What makes a good Financial Controller?

First things first: what is a Financial Controller? 

Of course, job titles can mean different things depending on the context. But I must say, the term ‘Financial Controller’ seems to be getting broader by the day. And, in turn, I think we’ve all got a bit confused. Case in point, have you seen job advertisements recently for £30k FCs and thought to yourself ‘is that really an FC job?’. 

Well, it is most probably NOT an FC job. Or if it is, then they need to double their budget! 

So, I’d like to set the record straight and explore what it really means to be a Financial Controller. 

In a nutshell, a Financial Controller is a middle management level role, responsible for all aspects of ‘team-leading’ and ensuring the correct processes are in place to report information to the exec team. The accurate and robust reporting from the FC is critical for the senior leadership team to effectively run the business. However, in its purest sense, an FC does not sit on the board officially. 

Equally, an FC shouldn’t be the person doing all the doing either. For a Financial Controller, timely and accurate reporting from the team beneath them is essential. So, a good FC will look to make improvements to processes and systems and get things running like clockwork. The speed in which reports can be delivered, without compromising accuracy, is often a reflection of a good FC. On the flip side, if the numbers are late or god-forbid wrong, it’s the FC who’s going to cop for it! 

What’s the difference between a Financial Controller and a Finance Director?

I get asked this a lot. Mostly by business owners of SMEs who probably want one person to do both jobs. And look, that’s not impossible per se. However, I always encourage my clients to recognise that the responsibilities between an FC and a FD are fundamentally different. And, consequently, the attributes and experience you are looking for will differ. So, one person trying to cover both roles is likely to be better at one versus the other. Or, most commonly, only has time to complete the FC duties, whilst neglecting the strategic FD responsibilities. 

Typically, most effective finance departments would have both an FC and an FD. However, your FD doesn’t necessarily need to be full-time, read James’ article on portfolio FDs.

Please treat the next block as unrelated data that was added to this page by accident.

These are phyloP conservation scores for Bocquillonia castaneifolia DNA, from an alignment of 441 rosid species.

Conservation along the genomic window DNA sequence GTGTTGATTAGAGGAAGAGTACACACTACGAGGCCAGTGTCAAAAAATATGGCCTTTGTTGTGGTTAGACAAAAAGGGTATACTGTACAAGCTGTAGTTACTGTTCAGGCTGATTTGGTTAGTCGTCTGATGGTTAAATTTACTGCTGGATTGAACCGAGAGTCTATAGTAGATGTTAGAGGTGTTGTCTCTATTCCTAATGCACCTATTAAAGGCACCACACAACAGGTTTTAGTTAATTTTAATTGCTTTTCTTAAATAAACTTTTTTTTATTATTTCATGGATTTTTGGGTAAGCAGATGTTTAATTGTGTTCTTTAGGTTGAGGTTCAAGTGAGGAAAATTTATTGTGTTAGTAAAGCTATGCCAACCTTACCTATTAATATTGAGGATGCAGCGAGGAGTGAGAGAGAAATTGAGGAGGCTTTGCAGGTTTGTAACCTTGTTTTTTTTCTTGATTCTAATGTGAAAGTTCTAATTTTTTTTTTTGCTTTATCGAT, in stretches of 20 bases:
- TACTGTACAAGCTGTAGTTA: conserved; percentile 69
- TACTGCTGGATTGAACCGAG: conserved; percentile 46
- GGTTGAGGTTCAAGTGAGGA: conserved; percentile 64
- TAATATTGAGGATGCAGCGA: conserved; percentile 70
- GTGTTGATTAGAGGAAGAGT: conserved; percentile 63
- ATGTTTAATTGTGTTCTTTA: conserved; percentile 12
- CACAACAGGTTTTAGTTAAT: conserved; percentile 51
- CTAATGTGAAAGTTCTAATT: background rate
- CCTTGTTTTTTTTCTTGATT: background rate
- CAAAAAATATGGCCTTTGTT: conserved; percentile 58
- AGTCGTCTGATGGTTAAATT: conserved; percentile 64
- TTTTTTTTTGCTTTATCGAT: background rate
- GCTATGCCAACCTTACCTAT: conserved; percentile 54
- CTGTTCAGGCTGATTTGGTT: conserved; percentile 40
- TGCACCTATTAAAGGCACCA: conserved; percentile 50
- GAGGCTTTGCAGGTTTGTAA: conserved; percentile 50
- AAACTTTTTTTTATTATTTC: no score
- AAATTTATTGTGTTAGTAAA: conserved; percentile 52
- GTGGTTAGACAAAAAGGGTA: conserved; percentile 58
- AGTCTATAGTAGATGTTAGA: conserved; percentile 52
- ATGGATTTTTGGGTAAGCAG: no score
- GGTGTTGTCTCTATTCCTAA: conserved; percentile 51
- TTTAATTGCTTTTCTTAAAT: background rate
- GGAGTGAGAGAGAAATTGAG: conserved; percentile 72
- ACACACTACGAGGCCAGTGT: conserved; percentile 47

So, let’s draw some distinctions between Financial Controllers & Finance Directors: 

  1. Financial Control – It’s the Financial Controller’s responsibility to ensure financial transactions are recorded accurately and on time, by embedding thorough processes. The Finance Director shouldn’t have to worry about this, it’s done for him/her. However, they are accountable for the end result.
  2. Management forecasting and reporting – A Financial Controller will oversee / prepare management information and provide commentary and analysis on performance against budget/ target. However, it’s the FD who would set such financial targets in the first place. If the financial performance is not in line with the overall business strategy, then the FD will be able to provide the board with an alternative course of action. 

3 things a Financial Controller does not do

1 – Post invoices

In the same way as an FD is a little removed from the day-to-day transactions, so is the FC. They help the transactional team to build processes and controls but they don’t execute them on a daily basis. 

2 – Manage operations

Clients have often made the mistake of looking for an FC that will get really involved in the business operation. Yes, they will be out there, discussing the operation at various stages to understand how things work and how they can improve. But an FC is an accountant first and foremost, not an operations manager. 

3 – Set strategy

Expecting your FC to come up with a strategy for the business’ growth is like asking your auditor to outline your legal framework. They’re bright people, could make a decent fist of it, but the obligation lies with someone else ultimately.

What does a Financial Controller do? 

They control the finances. There you go, job done.

But seriously, there’s a really broad answer to this question so I’ll try to break it down into sections, with obviously the first being financial control, meaning:

  • Ensuring tight processes to record all financial transactions, completely, accurately and on time;
  • Managing monthly and annual cut offs and accounts closures;
  • Reviewing and preparing journals where needed;
  • Reviewing control accounts and general ledger reconciliations.

There’s then the compliance section:

VAT, PAYE etc submissions & returns. Co-ordinating audits.

Working capital management:

  • Building and reviewing cash flow forecasts and alerting the FD to any potential shortfalls;
  • Reviewing the debtor balances with managers and credit controllers;
  • Liaising with managers and payables to recommend priority payments out;
  • Ensuring correct payment approvals.

They manage relationships, particularly the finance team and getting the best out of people. They support the FD and other directors. They help manage the expectations of managers across the business.